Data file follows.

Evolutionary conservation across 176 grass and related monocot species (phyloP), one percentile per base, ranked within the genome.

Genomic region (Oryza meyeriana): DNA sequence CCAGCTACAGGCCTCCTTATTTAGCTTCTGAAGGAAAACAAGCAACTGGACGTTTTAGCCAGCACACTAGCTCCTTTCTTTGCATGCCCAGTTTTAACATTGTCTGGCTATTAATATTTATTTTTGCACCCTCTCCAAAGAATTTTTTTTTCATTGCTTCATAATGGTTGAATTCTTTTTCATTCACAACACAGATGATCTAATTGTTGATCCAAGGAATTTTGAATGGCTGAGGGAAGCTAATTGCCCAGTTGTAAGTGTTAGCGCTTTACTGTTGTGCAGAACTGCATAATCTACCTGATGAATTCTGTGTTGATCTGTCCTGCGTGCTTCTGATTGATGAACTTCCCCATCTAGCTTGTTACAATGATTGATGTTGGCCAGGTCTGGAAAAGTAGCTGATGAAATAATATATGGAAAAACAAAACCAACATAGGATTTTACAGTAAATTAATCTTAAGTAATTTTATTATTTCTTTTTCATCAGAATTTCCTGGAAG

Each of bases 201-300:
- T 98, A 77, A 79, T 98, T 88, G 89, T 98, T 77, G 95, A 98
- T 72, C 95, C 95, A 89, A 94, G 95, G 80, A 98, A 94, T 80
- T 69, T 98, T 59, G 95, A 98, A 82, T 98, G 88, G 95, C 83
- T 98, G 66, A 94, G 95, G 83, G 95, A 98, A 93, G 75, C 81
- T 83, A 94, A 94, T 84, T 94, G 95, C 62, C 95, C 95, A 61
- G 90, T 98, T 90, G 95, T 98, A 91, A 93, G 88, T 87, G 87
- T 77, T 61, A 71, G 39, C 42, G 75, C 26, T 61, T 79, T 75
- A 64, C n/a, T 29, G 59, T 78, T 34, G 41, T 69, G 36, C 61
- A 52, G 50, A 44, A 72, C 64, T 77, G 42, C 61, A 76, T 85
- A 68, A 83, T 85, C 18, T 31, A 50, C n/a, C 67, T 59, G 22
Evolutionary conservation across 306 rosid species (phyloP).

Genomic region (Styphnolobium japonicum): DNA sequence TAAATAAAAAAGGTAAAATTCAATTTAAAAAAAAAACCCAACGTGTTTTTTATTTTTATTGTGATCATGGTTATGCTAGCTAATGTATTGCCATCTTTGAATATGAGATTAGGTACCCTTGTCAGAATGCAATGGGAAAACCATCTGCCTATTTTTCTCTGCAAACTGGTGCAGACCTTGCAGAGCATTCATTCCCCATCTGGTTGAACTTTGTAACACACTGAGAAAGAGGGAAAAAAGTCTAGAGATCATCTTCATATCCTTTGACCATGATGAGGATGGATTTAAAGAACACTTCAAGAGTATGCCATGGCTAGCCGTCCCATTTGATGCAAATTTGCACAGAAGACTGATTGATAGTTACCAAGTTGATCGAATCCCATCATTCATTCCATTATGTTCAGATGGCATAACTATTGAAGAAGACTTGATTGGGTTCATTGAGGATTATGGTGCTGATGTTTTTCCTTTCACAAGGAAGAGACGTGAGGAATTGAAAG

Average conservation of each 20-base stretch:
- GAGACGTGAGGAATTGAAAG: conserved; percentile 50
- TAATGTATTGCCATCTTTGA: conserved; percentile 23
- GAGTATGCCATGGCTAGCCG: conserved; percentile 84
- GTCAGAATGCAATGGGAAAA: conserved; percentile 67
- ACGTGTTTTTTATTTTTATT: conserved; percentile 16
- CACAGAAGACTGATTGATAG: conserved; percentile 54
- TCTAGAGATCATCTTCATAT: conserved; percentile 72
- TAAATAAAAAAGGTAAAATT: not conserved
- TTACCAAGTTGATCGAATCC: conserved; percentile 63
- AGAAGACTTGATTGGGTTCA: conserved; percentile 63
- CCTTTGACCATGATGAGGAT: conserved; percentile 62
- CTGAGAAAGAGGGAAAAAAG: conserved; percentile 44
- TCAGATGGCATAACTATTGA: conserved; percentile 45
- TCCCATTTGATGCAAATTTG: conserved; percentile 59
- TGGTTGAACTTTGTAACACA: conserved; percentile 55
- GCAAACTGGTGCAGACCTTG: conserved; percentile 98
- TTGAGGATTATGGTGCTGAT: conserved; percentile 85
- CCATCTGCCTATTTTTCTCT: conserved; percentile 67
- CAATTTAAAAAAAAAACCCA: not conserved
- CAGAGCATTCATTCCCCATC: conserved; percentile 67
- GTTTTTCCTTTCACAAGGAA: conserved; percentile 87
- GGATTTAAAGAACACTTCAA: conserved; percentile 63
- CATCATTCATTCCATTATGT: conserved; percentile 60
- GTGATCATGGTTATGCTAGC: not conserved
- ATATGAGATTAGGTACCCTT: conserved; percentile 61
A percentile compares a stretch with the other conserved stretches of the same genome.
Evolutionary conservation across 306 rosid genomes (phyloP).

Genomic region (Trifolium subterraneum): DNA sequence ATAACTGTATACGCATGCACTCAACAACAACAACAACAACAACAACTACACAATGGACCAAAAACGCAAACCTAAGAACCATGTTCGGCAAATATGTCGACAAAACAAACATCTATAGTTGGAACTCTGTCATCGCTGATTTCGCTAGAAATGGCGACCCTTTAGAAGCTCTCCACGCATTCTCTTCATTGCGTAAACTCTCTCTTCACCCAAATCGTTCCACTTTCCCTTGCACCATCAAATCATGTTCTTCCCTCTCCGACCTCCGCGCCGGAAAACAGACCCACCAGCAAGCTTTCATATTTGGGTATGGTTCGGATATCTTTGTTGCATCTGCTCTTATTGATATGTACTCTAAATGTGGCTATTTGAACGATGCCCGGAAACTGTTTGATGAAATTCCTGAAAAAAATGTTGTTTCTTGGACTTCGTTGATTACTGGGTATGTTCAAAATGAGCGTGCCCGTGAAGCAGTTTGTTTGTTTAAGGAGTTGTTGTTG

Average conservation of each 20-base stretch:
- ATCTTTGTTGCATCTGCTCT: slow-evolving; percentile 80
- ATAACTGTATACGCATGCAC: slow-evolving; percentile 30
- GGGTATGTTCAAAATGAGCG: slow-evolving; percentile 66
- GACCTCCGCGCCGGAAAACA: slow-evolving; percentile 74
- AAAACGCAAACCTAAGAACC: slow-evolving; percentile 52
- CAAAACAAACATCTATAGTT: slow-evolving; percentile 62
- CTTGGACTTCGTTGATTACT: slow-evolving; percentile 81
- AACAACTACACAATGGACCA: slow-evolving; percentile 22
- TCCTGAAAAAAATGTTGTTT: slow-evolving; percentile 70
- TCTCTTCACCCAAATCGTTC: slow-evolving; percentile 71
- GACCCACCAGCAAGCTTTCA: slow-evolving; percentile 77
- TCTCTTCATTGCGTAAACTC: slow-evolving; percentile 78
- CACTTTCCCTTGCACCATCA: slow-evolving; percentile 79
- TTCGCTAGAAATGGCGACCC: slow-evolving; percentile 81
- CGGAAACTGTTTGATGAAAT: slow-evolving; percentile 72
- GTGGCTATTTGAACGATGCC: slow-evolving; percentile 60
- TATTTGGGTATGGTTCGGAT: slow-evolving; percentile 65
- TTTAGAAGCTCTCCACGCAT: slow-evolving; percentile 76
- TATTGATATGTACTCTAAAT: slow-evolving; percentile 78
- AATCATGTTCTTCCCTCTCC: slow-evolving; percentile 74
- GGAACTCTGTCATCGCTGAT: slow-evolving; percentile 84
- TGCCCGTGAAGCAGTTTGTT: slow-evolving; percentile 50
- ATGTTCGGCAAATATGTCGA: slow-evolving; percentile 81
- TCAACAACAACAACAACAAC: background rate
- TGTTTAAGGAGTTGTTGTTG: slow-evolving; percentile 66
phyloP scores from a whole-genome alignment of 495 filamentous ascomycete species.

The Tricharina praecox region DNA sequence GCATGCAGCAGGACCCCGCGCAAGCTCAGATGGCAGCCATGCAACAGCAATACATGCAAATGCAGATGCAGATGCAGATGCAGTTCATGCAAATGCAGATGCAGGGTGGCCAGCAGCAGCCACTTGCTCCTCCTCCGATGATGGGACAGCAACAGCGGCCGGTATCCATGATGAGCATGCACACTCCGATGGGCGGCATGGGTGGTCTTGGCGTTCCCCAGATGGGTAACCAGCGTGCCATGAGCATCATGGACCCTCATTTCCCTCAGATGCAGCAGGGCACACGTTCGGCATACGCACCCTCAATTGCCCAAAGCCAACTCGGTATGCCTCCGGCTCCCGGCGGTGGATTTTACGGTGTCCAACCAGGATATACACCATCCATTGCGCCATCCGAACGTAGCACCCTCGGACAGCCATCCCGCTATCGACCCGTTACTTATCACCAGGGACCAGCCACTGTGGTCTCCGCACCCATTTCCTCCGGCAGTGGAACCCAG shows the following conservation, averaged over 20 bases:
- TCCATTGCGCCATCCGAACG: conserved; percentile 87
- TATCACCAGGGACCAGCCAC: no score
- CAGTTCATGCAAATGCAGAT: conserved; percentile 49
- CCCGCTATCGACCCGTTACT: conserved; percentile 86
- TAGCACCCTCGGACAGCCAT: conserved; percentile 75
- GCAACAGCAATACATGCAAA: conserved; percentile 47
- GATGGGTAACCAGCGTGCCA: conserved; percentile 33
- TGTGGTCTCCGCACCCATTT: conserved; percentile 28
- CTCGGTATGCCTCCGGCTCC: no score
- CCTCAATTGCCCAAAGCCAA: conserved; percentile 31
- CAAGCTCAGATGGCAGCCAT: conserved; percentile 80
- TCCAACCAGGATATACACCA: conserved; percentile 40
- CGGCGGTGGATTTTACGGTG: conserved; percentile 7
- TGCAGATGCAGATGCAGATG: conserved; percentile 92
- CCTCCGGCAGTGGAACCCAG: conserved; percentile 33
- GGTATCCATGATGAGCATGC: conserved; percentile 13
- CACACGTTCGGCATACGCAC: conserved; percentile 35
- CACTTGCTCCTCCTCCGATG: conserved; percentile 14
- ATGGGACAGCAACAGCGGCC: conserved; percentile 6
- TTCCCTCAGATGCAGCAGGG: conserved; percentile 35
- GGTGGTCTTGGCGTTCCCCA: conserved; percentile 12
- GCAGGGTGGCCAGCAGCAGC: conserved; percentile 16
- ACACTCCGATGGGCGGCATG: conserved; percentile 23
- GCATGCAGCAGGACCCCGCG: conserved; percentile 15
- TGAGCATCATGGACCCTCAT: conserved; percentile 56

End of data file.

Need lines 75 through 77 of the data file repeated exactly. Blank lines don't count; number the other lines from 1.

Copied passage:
- CAGTTCATGCAAATGCAGAT: conserved; percentile 49
- CCCGCTATCGACCCGTTACT: conserved; percentile 86
- TAGCACCCTCGGACAGCCAT: conserved; percentile 75